Alright, first, on the local seafood restaurant, I would talk to them before starting anything and see what sort of products (fish/other aquatic animals and plant) they would like. If only wanting saltwater fish, it is possible to have a saltwater aquaponic system, you just raise saltwater plants or algae such as seaweed. You also might want to ask them things like how they would want their fish packaged. Sometimes, the way they want it packaged (or living) conflicts with local laws.
http://www.backyardaquaponics.com/forum/search.php is one of the more popular forums for help. But, I'd start out figuring out what kind of system you want to build (ie. simpler eb and flow, more commercial floating raft system, nutrient film, etc). Some systems will give you more plants than fish, and others will yield more fish than plants, so see what suits your needs best. Personally, I like good ol' flood and drain/eb and flow, and went with what looked simplest to me. This is a basic system:
That particular kind uses a bell valve. Some people swear by them, some people find they have too many issues with them. Mine just uses a pump and an overflow pipe. Since you don't want the roots constantly wet in this system, the pump is set on a timer (most use 15 minutes on and 45 minutes off), and you want the pump line connected to the bottom of the tank (instead of pumping water from above), so that the water can just drain back through the pump when it shuts off. Alternatively, you can put holes in your overflow pipe so it drains through there...but I just heard of too many people saying that gets clogged more easily.
Pipe diameter is huge. The bigger the diameter, the less your pump will have to work on overhead. A lot of people start with cheaper, smaller piping, and finds it gets clogged or puts too much pressure on their pump so that water barely trickles out.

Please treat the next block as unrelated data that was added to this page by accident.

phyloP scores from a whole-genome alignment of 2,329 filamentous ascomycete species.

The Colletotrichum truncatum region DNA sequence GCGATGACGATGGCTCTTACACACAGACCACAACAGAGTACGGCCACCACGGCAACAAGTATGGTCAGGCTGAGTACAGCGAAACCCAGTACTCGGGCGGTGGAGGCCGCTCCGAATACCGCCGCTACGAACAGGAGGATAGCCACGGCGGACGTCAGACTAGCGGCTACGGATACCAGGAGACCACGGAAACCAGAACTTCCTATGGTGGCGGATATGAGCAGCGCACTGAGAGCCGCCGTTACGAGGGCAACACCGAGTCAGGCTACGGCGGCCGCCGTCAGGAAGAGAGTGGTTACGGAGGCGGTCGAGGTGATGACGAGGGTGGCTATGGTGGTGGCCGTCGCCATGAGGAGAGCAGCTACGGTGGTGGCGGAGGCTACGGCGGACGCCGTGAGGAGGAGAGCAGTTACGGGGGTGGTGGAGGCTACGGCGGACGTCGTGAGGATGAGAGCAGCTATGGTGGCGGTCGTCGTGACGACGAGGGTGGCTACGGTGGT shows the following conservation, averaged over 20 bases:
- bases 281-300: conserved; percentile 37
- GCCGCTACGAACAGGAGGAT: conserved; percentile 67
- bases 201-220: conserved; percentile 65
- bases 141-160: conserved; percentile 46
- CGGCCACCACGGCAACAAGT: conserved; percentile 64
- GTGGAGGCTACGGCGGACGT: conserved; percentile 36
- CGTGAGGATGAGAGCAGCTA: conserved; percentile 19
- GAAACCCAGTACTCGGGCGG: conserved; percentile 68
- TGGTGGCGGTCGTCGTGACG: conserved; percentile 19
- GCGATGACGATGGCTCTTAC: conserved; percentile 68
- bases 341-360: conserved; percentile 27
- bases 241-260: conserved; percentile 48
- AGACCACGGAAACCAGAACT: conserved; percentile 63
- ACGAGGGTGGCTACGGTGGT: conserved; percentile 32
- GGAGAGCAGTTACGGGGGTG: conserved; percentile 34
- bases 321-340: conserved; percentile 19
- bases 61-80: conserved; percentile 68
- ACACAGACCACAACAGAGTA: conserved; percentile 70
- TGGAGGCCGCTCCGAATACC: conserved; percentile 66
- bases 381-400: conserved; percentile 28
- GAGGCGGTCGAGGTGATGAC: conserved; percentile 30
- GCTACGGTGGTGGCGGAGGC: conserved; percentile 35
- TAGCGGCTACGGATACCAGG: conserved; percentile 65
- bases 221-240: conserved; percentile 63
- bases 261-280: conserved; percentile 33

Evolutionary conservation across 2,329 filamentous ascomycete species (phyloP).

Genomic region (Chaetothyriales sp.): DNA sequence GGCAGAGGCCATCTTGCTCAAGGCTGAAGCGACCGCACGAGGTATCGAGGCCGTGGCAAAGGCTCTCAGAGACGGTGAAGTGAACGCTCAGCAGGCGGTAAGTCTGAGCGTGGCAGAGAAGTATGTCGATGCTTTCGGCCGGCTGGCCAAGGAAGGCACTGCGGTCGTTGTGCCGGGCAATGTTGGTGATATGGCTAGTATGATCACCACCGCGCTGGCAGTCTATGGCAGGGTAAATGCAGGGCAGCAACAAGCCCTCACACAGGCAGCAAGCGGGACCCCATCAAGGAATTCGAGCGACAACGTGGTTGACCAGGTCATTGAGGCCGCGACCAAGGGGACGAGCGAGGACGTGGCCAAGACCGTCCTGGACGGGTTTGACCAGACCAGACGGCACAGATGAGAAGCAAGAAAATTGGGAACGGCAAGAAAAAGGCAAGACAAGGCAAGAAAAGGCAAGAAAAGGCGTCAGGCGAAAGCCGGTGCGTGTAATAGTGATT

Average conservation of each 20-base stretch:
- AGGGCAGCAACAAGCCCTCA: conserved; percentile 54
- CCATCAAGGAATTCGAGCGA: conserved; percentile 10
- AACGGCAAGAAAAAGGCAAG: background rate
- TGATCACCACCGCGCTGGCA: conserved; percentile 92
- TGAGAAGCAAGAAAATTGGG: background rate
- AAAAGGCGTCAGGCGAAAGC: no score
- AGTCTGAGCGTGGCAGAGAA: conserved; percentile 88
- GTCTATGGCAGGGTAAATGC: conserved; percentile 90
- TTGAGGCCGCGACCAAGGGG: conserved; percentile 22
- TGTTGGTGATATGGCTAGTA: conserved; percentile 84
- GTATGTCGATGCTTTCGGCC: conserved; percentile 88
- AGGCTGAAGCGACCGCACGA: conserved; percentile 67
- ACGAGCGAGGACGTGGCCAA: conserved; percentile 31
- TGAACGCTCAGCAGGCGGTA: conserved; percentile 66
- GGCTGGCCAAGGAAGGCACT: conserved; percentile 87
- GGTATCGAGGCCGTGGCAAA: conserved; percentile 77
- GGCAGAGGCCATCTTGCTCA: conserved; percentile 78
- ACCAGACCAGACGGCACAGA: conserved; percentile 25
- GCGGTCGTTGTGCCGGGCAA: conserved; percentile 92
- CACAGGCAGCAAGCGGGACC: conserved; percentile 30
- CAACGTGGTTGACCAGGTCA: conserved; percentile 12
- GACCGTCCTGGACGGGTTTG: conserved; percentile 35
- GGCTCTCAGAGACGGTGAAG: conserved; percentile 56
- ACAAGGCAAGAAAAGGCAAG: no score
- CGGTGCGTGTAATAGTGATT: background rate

Think about grow bed material. I decided to go with red lava rock (you don't want to use certain kinds that may leach heavy metals into your system...everything I read says the stuff from Lowe's is okay) for price and weight reasons. Hydroton is more popular for sure. So is pea gravel, but that weighs a ton. There are many other options, each having drawbacks and advantages. Most people keep red worms in their grow beds. The designs you see won't always mention them even if they are used. Generally, 12 inch depth is the desired grow bed media depth, with the water level only ever reaching 11 inches to keep the top inch dry and algae free.
You'll read a ton of conflicting information on grow bed to fish tank ratio and fish to gallon or fish to grow bed ratio. Well, more for the eb and flow systems. NFT and raft systems are more commercial, and have more numbers and grow charts for them. I am going for twice the grow bed gallons to fish tank gallons, and I'm shooting for 1 inch of fish per gallon (some push it much farther, others don't push it that far...my system is small, so I won't be trying for any more density than that).
Be aware that many commercial feeds can introduce heavy metals to your system, and can be apart of overfishing issues (for fish meal feeds). I don't see that discussed as much as it should be. I wanted to live feed using a mix of aquatic snails, red worms, self-cloning marbled crayfish, daphnia, minnows, and aquatic plants, but will have to wait til we move and I build a bigger system. For now, it will have to be commercial feed with sparse additional live feed for me.
Be aware too that there is some less than good and even dangerous advice on the web. One persona suggested using a diffuser hose instead of an air stone. Normal diffuser hoses will leach chemicals that are harmful to you and deadly to your fish. A food grade/aquarium safe diffuser hose is actually available online for cheap. You just have to be hyper aware of issues like that.
You won't have trouble in most states obtaining aquaponic friendly (ie. can be stocked in higher densities without stress) fish. Many won't cause you problems on freshwater crayfish either. Most will not require you to have any sort of permit if you are using a closed system. My state however, ended up being a huge pain in the rear for every step of the way. Apparently it is rather notorious for being super, nonsensically strict on such things.
Best of luck and have fun!